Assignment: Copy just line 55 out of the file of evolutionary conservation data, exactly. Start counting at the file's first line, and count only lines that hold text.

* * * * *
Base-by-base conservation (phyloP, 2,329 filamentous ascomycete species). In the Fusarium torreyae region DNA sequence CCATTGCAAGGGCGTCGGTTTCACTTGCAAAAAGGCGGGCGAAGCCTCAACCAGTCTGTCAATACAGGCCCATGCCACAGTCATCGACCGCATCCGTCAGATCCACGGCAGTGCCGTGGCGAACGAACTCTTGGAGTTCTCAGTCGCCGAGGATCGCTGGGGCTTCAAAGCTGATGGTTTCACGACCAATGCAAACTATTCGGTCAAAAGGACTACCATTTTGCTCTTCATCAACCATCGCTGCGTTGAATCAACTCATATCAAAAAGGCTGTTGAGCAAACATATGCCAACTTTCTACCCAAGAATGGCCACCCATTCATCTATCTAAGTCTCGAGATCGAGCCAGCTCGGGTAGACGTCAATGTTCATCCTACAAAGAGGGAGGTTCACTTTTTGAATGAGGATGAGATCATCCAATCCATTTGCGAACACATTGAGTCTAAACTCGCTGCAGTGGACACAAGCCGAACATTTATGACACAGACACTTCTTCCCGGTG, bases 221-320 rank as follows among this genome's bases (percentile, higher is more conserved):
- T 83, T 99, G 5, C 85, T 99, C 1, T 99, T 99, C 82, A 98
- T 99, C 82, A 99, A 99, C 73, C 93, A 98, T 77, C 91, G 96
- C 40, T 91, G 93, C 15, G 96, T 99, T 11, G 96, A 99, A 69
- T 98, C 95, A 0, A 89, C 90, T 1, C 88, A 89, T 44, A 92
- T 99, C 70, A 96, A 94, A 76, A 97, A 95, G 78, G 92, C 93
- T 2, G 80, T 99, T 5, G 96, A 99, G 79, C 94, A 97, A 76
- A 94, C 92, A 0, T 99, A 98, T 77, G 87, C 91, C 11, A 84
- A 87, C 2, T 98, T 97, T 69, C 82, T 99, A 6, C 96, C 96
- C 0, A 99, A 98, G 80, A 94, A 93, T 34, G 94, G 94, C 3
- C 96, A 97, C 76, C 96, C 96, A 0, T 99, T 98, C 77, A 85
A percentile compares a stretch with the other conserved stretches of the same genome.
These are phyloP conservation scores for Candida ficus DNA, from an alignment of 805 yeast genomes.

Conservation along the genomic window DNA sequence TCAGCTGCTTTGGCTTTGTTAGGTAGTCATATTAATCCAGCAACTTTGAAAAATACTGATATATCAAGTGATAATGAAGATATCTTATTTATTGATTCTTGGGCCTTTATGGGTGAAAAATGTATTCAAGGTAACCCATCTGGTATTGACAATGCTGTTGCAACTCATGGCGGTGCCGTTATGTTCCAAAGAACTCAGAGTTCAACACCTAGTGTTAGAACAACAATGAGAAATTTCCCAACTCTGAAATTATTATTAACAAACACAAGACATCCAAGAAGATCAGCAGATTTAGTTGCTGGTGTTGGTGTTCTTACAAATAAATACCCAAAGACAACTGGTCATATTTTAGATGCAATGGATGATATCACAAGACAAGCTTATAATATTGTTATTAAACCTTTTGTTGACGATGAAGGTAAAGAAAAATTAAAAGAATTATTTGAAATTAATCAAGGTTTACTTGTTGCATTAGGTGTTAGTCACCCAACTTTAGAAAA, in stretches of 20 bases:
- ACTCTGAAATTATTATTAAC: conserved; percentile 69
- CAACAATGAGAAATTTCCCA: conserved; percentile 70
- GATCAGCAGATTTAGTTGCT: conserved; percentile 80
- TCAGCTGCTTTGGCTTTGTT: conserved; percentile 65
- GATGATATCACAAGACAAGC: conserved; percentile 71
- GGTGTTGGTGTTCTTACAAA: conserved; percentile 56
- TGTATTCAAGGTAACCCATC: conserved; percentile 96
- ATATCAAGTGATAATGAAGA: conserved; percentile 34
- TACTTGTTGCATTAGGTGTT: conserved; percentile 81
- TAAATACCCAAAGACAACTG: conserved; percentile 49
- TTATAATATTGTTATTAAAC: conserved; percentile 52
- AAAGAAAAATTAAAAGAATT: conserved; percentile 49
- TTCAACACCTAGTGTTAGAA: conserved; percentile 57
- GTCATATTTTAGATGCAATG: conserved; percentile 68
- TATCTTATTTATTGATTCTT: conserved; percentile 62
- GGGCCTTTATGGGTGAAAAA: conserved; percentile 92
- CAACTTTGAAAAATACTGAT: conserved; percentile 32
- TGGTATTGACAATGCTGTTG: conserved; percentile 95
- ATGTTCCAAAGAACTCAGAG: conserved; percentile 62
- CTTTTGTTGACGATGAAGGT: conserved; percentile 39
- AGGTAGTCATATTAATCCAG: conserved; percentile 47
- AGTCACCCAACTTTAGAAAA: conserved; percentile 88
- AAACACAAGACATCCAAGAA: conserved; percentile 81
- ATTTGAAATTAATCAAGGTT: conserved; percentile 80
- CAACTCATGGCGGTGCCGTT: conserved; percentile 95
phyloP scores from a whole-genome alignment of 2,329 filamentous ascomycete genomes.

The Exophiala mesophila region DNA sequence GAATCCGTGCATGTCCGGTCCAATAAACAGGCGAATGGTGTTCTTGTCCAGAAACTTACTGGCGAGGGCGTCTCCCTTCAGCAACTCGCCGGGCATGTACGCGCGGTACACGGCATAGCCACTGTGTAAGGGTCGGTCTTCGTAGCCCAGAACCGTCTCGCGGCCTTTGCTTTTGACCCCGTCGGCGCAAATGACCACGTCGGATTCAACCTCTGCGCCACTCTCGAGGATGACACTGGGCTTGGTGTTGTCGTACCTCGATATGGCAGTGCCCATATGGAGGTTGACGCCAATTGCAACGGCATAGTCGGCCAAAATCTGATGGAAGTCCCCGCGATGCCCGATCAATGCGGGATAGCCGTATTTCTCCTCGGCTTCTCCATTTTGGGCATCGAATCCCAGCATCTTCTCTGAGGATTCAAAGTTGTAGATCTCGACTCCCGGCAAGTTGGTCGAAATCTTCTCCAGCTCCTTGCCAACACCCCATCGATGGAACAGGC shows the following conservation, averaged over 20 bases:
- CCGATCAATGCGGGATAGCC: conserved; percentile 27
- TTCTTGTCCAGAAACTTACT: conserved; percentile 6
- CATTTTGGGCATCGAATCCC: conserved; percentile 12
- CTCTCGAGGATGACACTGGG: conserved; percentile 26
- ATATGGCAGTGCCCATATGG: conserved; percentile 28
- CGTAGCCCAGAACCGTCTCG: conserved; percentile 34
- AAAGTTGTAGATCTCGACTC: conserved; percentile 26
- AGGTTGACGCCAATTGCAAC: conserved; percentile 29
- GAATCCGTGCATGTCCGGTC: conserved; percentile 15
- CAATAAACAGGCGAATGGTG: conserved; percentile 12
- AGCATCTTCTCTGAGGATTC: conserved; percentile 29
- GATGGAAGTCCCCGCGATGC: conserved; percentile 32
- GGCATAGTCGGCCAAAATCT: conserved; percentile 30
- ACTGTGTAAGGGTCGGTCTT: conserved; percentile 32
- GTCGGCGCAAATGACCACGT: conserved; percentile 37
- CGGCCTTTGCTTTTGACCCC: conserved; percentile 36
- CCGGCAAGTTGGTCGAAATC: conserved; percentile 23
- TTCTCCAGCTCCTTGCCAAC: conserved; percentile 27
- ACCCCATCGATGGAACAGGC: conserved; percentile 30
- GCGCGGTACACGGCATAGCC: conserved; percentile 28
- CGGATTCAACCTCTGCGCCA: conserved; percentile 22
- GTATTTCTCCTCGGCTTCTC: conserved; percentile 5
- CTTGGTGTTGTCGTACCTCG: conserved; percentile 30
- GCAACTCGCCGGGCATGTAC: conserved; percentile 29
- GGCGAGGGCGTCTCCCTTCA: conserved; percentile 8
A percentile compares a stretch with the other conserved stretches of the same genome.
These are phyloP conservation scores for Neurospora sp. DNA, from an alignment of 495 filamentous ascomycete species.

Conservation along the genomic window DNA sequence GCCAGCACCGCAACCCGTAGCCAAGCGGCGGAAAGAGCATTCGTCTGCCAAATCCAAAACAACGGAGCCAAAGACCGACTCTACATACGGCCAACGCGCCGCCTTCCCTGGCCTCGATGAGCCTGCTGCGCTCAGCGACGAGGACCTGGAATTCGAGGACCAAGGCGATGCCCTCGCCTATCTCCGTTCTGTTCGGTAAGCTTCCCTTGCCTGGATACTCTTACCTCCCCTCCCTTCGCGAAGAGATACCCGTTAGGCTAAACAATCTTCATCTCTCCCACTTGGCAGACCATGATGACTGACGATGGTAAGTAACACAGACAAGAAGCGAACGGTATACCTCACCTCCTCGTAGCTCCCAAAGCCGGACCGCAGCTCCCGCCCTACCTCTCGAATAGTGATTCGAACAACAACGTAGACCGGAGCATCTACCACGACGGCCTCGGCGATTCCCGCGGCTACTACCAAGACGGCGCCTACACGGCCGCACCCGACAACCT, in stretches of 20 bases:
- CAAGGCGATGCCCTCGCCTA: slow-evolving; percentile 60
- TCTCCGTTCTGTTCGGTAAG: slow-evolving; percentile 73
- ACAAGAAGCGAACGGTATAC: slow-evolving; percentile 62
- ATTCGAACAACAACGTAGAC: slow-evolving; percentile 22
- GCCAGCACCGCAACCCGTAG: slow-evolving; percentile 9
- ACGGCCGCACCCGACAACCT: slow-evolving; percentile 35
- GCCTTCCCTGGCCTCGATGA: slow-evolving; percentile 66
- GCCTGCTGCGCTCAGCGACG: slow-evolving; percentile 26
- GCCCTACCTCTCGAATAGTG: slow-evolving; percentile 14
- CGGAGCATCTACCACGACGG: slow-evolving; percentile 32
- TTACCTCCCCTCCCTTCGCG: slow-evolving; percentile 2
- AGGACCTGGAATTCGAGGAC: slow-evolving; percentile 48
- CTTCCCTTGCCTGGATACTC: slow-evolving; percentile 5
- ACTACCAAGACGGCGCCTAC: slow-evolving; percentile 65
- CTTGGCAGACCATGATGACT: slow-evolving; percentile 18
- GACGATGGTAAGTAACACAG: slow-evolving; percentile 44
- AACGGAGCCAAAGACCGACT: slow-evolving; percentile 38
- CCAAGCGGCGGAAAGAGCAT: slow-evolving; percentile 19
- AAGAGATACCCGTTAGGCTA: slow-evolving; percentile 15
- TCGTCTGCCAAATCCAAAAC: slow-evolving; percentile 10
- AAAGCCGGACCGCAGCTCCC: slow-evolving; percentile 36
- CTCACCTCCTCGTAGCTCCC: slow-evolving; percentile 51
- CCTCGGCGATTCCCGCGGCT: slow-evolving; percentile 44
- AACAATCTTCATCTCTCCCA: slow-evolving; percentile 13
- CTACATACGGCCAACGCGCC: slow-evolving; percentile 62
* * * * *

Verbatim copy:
- ACTGTGTAAGGGTCGGTCTT: conserved; percentile 32